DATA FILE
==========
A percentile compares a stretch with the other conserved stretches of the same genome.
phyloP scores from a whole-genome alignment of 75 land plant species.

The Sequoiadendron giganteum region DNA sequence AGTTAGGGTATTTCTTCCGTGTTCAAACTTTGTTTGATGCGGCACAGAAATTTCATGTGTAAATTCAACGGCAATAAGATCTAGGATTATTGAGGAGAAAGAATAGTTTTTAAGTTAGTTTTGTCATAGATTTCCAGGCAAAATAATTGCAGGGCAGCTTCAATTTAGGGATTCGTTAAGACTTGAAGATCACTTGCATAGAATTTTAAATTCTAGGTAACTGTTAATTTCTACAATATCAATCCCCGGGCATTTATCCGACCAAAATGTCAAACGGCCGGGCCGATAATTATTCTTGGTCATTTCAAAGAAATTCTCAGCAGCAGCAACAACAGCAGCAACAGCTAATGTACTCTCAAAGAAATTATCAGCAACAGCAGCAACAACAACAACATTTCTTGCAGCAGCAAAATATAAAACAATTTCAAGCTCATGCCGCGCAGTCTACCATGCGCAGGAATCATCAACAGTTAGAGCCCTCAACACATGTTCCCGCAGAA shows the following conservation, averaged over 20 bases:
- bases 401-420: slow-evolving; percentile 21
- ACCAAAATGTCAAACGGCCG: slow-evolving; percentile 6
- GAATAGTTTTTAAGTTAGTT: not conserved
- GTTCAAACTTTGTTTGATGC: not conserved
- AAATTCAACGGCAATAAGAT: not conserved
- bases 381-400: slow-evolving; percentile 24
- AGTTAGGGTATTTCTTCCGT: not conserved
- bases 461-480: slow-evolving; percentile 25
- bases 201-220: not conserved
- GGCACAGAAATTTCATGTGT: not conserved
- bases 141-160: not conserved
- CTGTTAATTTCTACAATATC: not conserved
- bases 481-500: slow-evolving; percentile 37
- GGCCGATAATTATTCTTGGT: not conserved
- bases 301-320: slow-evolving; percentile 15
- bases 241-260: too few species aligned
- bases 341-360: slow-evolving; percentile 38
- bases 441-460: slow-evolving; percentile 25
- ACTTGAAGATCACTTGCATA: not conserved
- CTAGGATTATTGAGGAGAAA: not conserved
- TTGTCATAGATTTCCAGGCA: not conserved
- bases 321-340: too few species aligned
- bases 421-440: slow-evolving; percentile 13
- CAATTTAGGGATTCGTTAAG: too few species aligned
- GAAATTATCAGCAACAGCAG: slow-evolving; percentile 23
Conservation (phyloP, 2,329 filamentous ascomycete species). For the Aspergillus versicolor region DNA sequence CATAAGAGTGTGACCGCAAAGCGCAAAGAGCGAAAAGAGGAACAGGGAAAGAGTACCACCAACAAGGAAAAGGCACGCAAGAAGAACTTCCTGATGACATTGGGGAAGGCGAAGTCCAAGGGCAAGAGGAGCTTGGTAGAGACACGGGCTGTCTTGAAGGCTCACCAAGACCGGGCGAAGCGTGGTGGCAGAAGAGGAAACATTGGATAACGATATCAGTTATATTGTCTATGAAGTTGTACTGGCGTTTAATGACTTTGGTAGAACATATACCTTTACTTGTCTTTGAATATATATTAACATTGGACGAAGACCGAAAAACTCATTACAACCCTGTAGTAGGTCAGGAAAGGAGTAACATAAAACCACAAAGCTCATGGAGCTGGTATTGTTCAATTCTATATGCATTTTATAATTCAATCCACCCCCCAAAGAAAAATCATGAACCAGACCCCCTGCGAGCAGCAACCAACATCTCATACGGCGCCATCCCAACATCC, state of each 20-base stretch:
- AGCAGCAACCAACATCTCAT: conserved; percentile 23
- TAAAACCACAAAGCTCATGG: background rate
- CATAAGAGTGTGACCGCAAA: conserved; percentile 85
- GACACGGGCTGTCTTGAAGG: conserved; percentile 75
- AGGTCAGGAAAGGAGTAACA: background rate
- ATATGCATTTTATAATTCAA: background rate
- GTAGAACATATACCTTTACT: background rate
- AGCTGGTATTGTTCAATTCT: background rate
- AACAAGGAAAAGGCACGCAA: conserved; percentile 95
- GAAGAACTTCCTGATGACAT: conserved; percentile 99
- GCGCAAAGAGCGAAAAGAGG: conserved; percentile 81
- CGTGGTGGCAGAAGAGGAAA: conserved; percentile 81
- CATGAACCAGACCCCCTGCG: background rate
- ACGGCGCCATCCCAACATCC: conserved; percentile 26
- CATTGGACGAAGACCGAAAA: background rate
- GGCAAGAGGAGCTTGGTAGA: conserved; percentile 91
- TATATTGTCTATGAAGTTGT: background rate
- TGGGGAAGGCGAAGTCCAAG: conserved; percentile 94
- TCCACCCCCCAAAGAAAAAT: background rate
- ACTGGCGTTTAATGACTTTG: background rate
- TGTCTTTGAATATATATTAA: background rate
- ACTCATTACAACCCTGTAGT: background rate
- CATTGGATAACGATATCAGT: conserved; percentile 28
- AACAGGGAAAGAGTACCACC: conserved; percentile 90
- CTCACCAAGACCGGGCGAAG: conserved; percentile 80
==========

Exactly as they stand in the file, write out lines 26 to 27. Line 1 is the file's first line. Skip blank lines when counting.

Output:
- bases 421-440: slow-evolving; percentile 13
- CAATTTAGGGATTCGTTAAG: too few species aligned